Media producer and horror junkie Lions Gate Entertainment Group (NYSE:LGF) usually spends its first quarter ramping for upcoming film and television releases. This year's first quarter proved no exception, and costs came in higher than myopic analysts expected. Longer term, Lions Gate is definitely worth watching.

Lions Gate's first-quarter loss was attributed primarily to "increase in theatrical marketing expenses" as it is on the cusp of a slew of new releases. Additionally, films released during the quarter, including Hostel Part II, The Condemned, and Delta Farce, are posting disappointing results. Despite these developments, total quarterly sales advanced 15% on a big jump in international revenue from the likes of non-family friendly Saw 3, and the latest incarnation of Dirty Dancing, which is apparently causing a stir in Germany and the U.K. as it makes its way to the United States.

Television revenue also increased sharply as films make it to TV, while related production revenue almost tripled on a sixth season of The Dead Zone. The recent acquisition of syndication subsidiary Debmar-Mercury brought benefits from popular shows such as South Park and House of Payne.

Despite the near-term film weakness, management has high hopes for its next group of films, including Saw 4, to continue the successful horror franchise. It is still targeting total annual revenue of $1.1 billion and free cash flow of about $100 million. Based on the current share price and shares outstanding, the projected price to free cash flow yield is quite low at under 12.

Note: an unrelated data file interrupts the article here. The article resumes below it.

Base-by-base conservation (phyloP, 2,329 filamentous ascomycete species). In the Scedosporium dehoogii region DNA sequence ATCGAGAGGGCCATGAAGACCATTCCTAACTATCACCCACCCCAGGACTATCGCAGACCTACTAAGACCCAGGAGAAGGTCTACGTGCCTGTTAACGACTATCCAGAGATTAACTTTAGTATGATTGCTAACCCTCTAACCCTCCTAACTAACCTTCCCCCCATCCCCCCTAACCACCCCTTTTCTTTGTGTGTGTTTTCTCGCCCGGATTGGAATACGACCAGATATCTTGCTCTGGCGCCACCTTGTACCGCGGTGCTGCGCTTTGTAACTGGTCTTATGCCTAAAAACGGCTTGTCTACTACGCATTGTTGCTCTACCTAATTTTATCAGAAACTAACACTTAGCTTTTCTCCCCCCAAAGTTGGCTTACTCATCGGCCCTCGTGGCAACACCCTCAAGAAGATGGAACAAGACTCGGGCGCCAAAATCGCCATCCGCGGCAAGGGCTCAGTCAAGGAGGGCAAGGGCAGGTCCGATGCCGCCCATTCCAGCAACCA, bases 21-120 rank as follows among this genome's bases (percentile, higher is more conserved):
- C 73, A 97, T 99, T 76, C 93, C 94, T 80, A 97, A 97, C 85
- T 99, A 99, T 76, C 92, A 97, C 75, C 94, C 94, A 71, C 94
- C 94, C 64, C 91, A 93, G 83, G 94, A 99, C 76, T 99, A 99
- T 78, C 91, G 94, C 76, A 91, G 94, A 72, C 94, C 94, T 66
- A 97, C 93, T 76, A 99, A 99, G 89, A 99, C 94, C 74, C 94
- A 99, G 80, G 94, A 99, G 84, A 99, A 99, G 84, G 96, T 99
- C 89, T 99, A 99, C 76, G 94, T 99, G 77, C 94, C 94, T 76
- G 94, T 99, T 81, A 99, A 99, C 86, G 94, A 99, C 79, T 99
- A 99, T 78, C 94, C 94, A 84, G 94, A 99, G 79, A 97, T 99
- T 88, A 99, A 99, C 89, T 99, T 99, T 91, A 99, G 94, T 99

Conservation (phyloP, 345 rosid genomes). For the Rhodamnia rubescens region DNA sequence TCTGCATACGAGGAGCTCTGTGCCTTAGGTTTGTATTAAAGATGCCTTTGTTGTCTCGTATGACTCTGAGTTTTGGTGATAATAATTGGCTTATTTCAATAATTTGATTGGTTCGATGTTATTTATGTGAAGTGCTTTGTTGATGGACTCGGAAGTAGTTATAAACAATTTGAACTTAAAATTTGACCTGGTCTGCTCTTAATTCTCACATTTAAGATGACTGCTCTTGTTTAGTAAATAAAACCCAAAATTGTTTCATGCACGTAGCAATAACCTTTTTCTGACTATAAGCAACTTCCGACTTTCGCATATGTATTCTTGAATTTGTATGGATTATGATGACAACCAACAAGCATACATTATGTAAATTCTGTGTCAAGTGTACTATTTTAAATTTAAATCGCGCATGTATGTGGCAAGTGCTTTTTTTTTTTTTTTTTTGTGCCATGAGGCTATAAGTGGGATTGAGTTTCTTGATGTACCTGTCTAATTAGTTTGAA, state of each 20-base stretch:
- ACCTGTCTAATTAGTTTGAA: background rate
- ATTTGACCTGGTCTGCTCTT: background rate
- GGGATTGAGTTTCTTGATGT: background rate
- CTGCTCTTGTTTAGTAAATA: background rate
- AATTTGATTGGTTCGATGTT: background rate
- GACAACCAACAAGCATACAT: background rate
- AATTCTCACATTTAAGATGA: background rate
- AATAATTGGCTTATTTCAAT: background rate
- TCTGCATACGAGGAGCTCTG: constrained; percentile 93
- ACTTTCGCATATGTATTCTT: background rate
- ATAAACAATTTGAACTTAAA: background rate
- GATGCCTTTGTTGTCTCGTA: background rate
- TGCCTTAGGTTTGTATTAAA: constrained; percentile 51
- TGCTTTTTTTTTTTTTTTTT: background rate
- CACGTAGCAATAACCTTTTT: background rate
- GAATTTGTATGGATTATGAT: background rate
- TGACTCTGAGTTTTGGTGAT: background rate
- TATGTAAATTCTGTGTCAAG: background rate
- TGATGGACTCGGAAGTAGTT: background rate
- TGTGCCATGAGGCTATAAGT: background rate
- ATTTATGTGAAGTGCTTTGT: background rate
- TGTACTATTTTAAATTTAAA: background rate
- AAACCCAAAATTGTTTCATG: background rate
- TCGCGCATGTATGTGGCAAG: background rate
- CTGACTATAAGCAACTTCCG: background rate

During the earnings conference call, management announced its disappointment in how the Lions Gate share price is performing as of late. It has an approved buyback program in place, but hasn't recently elected to buy back shares or pay a dividend with the $235 million in cash and investments on the balance sheet. It could also pay down long-term debt to lower interest expense.

The share price is definitely reasonable based off projected free cash flow, and Lions Gate has a compelling business model of focusing on independent films that require a fraction of the budget that blockbuster pictures demand. This operating philosophy makes it easier to turn a buck on moderately popular films, and minimizes the downside should a film like Delta Farce flop. Additionally, the company owns an extensive film and television library, which leads to high-margin revenue from DVD sales and replays on TV.

Lions Gate could also pique the interest of a strategic acquirer with an arm in media production, such as News Corp (NYSE:NWS) or Disney (NYSE:DIS), or garner private equity interest. Of course, the stock could continue to languish as it has over the past couple of years, but the downside looks limited at current levels.

For related Foolishness:

Disney is a recommendation for Motley Fool Stock Advisor subscribers. Try a free 30-day trial to discover how Disney won its Foolish mouse ears.

Fool contributor Ryan Fuhrmann has no financial interest in any company mentioned. Feel free to email him with feedback or to discuss any companies mentioned further. The Fool has an ironclad disclosure policy enforced by a ferocious polar bear.

This article represents the opinion of the writer, who may disagree with the “official” recommendation position of a Motley Fool premium advisory service. We’re motley! Questioning an investing thesis -- even one of our own -- helps us all think critically about investing and make decisions that help us become smarter, happier, and richer.